Issue(s): Defenders #98, Defenders #99, Defenders #100
...who want to pass on a problem they've found to Dr. Strange: it seems a volcanic crater in the shape of a six fingered hand has appeared where Citrusville, Florida used to be.
As we saw the beginning of last issue, the Man-Thing has become possessed by a Six Fingered Hand demon called Unnthinnk.
He's sucking our dimension into the Nexus of Realities. Thanks to Strange temporarily restoring the mind of Ted Sallis to the Man-Thing...
...they are able to break the possession, but the Defenders still have to travel into the Nexus to rescue Citrusville and close the portal. When they enter, they encounter all six demons of the alliance and find that the Hulk, the Sub-Mariner, the Silver Surfer, and Clea have been captured.
After breaking free and fighting to restore the people of Citrusville...
...they find out that the threat they are facing was not exactly what it seemed. The original assumption was that the Six Fingered Hand was a group of six minor devils that banded together to become more powerful than the sum of their parts. But it turns out that one of the devils, Maya, was really Mephisto in disguise.
He created the threat of the Six Fingered Hand in order to lure Dr. Strange around the world using his teleportation spell in order to weaken the fabric of the universe. Now he can literally bring Hell to earth. Along with Mephisto are Marvel's other major manifestations of the Devil: Satan (from Ghost Rider), Thog (from Man-Thing), and Satannish (from Dr. Strange).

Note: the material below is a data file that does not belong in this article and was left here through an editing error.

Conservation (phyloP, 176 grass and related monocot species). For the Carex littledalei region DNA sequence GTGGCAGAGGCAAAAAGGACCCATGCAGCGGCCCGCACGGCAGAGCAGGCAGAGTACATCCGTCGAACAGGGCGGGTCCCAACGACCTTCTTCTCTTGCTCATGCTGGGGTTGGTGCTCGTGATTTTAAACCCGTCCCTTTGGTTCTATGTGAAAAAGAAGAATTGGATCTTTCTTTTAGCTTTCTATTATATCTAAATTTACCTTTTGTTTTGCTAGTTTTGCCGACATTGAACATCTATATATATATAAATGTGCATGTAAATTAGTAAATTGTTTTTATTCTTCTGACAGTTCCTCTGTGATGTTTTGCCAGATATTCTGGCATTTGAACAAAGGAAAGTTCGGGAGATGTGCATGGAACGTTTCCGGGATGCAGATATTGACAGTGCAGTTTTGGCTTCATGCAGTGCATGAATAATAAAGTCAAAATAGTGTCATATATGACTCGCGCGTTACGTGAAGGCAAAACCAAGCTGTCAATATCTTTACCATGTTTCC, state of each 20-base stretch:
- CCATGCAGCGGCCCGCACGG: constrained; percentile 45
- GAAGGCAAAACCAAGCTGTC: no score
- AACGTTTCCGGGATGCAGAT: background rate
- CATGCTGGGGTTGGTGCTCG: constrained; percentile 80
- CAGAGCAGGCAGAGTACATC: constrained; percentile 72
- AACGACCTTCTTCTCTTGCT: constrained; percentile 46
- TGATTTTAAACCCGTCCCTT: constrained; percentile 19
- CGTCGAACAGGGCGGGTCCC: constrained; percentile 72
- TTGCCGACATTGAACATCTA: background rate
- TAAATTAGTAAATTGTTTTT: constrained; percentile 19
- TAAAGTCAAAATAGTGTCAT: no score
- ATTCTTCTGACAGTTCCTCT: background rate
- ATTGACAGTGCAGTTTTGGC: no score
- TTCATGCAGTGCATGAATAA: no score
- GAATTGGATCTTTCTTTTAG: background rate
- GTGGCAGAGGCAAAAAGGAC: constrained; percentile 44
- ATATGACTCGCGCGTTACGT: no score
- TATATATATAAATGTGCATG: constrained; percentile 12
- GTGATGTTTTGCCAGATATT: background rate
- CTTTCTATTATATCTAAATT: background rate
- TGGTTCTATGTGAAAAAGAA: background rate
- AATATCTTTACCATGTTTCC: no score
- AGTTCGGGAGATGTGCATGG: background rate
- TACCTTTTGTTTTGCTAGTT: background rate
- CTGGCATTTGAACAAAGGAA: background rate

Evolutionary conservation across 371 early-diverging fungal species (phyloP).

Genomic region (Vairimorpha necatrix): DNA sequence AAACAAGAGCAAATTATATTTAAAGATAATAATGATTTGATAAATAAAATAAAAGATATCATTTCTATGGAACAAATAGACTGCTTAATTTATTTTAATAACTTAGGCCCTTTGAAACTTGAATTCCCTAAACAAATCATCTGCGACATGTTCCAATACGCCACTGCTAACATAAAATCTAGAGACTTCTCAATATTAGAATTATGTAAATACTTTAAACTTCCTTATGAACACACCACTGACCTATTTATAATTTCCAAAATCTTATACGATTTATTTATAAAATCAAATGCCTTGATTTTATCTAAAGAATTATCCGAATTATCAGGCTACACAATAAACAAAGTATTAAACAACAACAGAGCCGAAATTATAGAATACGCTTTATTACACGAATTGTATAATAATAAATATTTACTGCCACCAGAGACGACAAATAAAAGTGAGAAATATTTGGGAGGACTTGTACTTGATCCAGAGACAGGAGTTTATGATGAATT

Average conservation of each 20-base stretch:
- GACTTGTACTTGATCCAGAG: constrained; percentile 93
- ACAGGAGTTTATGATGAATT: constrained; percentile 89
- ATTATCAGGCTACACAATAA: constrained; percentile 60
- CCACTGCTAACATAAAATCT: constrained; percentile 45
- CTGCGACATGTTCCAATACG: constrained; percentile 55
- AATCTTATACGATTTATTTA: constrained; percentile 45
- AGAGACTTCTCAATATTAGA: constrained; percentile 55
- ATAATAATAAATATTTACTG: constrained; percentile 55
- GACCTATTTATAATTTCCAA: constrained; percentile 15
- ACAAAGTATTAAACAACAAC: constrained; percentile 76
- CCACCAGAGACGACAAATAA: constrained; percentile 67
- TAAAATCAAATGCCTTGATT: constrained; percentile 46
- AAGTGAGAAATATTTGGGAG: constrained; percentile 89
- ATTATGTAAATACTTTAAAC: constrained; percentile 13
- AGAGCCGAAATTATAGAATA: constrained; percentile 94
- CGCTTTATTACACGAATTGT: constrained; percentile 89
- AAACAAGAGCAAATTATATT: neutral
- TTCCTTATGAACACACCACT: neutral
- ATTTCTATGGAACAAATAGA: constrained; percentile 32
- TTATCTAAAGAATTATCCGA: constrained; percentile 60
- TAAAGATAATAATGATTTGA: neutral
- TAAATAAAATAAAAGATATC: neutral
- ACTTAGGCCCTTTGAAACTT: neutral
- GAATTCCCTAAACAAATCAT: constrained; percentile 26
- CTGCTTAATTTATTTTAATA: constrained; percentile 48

They offer Dr. Strange the option of entering a contest to determine the fate of the earth. Most of issue #100 has the Defenders facing off against and/or being tempted by the various high level devils.
In the end it comes down to a fight between Hellstorm and his father, Satan, in which the other Defenders are sworn not to interfere.
But when things go badly for the Son of Satan, the Defenders cheat and channel their might to Daimon.
Still it is not enough, and Daimon loses the fight. Satan raises his pitchfork for the killing blow, only to find that he can not actually kill his son. He even says that he loves him.
Daimon declares that he will stay at Satan's side. Weirdly emotional, Satan restores the Earth and leaves, with his other devil allies probably wondering what the Hell was going on.
Satan reveals that Hellcat is his daughter, making her Daimon's sister. But the story leaves open the possibility that Satan was lying.
Overall, an ambitious story, but it's a bit of a failure. The devils' plot is unnecessarily complex and in the end it just dies of its own accord. This would have been a good opportunity to clarify the Marvel cosmology when it comes to all these various manifestations of the Devil, but they're all just treated like big demons. The purely mystical nature of the threat leaves the majority of the team without a lot to do, except where DeMatteis makes up pointless fights and physical challenges for them. It's all just a bit muddled. And DeMatteis isn't really good enough on characterization and dialogue to make us at least enjoy the journey if not the destination.
Quality Rating: C-
Chronological Placement Considerations: This takes place soon after issue #97. Strange teleports the Defenders home from Israel at the start of this arc (and the constant teleporting turns out to be more significant than we realized). Takes place before the change in the Avengers line-up in Avengers #211. Hulk appears here after Hulk #265 and Hulk annual #11.
Continuity Insert? N
My Reprint: N/A
Inbound References (9): show
Not even half as cool as Defenders #50!
Posted by: Vin the Comics Guy | May 2, 2017 10:43 AM
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